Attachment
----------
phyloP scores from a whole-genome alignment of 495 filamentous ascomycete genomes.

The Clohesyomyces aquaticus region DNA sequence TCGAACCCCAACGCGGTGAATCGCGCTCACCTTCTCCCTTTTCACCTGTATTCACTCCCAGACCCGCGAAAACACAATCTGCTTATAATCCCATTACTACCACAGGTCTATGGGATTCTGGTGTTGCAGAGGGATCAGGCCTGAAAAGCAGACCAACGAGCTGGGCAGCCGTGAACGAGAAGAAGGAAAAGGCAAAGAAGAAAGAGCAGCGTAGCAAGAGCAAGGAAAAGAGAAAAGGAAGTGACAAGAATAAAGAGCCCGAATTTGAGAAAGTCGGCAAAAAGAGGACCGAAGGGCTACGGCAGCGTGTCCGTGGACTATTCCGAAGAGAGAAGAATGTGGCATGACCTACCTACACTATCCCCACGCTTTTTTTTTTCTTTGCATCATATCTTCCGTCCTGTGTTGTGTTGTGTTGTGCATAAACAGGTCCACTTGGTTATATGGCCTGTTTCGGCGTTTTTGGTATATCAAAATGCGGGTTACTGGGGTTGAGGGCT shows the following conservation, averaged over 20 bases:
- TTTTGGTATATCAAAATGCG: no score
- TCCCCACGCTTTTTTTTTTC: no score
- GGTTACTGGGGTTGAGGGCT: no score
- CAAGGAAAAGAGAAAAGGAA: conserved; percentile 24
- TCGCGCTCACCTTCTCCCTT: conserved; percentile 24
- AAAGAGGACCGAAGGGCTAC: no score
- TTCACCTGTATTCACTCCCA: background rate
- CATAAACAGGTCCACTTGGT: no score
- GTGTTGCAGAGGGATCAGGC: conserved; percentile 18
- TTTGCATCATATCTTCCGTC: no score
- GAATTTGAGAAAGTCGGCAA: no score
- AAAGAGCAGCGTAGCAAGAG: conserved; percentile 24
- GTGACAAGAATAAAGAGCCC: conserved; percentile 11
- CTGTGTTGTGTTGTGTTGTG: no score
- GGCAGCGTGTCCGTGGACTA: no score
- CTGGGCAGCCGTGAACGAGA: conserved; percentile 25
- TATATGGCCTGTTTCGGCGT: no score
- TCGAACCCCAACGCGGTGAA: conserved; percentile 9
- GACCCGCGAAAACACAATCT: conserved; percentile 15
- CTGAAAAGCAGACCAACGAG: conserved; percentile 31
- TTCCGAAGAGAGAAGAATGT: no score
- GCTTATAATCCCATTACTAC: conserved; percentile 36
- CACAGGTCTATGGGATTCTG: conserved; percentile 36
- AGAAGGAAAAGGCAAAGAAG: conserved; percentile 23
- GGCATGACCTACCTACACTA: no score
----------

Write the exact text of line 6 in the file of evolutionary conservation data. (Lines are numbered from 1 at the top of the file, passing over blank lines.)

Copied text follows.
- CAAGGAAAAGAGAAAAGGAA: conserved; percentile 24